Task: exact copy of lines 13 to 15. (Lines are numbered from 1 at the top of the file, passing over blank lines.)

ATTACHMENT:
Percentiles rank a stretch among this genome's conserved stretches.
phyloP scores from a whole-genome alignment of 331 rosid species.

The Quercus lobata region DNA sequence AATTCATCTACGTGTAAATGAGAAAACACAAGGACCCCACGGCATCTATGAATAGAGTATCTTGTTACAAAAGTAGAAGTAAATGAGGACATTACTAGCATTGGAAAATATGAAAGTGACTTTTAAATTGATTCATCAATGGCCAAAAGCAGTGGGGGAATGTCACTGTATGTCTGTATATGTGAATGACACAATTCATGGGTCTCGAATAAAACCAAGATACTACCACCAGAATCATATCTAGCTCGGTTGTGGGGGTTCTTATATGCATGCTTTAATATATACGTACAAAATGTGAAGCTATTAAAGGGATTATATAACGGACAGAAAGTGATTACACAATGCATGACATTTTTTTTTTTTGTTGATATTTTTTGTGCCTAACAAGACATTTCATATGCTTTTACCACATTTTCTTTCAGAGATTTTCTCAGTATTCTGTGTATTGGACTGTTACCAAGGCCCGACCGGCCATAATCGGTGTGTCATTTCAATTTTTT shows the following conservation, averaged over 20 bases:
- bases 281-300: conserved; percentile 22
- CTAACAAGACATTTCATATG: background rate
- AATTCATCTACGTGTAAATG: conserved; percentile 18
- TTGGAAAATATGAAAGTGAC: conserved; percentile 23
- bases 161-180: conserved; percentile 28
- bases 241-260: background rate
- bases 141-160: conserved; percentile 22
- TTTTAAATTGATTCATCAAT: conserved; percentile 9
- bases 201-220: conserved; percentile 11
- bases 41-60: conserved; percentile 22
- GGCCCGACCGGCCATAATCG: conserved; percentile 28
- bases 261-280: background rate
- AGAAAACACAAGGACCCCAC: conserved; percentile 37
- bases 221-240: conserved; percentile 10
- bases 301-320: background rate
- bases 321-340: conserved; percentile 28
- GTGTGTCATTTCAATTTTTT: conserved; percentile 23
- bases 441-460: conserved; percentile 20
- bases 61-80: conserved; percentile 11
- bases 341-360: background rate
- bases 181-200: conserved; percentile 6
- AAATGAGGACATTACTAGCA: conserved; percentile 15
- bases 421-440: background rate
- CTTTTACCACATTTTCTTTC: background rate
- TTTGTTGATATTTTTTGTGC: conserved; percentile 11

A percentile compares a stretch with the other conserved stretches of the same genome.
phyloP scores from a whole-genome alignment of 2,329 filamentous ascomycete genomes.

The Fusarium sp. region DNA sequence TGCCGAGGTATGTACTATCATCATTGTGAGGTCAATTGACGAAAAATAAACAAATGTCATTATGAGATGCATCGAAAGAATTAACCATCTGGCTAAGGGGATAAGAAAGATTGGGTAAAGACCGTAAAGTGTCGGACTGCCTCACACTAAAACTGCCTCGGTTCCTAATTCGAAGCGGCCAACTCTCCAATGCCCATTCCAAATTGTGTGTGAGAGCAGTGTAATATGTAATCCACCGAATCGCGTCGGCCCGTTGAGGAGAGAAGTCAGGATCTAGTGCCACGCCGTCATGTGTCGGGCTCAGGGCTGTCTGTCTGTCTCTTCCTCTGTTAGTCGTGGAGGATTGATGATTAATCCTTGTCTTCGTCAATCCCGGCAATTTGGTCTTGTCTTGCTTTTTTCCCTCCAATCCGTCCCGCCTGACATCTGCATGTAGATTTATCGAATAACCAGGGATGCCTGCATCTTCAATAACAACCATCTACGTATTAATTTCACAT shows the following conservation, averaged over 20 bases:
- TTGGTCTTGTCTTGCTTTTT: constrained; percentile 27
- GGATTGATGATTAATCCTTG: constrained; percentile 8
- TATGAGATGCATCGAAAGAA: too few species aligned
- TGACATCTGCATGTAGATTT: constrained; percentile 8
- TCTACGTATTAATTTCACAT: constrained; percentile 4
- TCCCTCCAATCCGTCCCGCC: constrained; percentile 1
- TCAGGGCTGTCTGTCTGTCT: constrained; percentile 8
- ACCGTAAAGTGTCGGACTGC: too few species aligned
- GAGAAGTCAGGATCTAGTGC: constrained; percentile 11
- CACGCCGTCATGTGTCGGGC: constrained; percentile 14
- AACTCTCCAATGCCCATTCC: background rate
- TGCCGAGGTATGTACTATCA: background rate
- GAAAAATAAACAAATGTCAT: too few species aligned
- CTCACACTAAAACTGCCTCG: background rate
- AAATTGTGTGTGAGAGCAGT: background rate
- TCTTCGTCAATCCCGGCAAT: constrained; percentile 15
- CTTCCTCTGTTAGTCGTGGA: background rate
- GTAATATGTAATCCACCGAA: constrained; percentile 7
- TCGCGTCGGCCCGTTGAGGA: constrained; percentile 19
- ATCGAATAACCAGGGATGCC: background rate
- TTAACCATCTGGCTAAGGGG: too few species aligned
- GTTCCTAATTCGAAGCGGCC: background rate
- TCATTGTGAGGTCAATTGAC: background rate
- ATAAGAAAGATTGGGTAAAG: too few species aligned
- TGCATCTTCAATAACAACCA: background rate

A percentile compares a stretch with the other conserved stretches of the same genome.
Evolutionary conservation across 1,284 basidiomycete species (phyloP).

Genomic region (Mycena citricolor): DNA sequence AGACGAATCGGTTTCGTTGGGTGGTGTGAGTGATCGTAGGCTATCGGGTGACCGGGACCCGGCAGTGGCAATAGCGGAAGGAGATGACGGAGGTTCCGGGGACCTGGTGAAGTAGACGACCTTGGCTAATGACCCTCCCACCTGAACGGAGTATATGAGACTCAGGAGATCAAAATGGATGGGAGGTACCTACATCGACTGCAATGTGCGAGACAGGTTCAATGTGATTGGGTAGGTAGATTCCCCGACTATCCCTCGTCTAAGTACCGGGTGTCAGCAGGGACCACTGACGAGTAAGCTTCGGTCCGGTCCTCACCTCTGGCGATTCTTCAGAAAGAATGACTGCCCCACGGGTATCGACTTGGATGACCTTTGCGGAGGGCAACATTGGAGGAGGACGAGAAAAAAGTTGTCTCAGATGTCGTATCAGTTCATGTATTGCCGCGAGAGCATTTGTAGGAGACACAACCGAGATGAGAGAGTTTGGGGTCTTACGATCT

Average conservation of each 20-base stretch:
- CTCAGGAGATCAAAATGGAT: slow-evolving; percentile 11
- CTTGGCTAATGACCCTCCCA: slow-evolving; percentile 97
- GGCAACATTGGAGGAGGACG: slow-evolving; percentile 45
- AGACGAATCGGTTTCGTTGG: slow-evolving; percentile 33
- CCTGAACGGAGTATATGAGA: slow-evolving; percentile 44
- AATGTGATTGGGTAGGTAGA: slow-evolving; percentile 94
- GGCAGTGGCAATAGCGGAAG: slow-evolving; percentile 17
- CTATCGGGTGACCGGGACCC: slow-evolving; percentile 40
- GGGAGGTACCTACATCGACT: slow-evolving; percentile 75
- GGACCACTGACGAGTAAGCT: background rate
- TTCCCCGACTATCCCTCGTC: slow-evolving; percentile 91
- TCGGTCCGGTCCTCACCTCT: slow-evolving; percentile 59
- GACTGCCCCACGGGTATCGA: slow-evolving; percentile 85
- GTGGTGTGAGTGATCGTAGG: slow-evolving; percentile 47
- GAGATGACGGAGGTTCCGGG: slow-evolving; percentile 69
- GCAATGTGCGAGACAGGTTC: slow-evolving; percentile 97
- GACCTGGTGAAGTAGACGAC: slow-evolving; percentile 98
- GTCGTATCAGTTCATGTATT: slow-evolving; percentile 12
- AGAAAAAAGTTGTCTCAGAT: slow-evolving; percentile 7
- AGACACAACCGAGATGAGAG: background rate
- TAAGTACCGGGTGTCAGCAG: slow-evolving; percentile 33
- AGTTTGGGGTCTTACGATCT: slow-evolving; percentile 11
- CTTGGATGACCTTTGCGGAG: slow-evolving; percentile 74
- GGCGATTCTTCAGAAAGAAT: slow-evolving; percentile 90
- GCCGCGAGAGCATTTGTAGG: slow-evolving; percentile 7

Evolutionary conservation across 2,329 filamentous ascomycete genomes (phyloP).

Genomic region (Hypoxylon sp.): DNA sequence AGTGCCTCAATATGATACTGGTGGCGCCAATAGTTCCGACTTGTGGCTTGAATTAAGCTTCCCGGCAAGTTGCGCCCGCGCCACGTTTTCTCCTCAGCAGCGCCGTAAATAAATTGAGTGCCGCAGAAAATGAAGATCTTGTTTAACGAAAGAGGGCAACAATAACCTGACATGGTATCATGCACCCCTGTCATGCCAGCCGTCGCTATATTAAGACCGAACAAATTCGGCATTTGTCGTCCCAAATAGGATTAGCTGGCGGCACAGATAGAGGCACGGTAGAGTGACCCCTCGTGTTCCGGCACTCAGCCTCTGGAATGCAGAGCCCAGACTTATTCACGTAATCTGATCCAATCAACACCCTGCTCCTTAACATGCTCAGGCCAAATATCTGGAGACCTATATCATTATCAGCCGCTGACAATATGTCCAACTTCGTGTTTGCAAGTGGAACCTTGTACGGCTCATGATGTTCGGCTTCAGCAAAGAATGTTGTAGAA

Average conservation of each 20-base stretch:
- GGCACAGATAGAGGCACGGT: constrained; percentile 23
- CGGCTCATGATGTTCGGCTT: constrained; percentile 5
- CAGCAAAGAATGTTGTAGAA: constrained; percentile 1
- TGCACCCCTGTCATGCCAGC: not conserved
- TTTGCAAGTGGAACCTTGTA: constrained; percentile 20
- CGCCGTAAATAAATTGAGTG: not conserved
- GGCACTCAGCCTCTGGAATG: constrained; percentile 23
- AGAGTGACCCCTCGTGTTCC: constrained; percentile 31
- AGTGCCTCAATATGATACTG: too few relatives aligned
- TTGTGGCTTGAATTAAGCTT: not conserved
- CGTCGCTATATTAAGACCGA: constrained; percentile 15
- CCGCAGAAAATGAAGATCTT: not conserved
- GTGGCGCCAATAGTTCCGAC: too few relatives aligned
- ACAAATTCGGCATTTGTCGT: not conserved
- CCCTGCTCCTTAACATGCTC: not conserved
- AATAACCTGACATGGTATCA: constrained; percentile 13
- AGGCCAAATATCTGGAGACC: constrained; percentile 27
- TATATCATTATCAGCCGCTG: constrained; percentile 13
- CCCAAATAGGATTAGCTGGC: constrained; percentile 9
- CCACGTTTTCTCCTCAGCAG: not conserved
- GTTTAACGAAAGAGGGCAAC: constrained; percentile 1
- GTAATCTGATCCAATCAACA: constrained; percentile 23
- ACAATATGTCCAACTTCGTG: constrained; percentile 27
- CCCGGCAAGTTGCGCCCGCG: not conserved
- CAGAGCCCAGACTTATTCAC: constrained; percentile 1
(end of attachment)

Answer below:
- bases 41-60: conserved; percentile 22
- GGCCCGACCGGCCATAATCG: conserved; percentile 28
- bases 261-280: background rate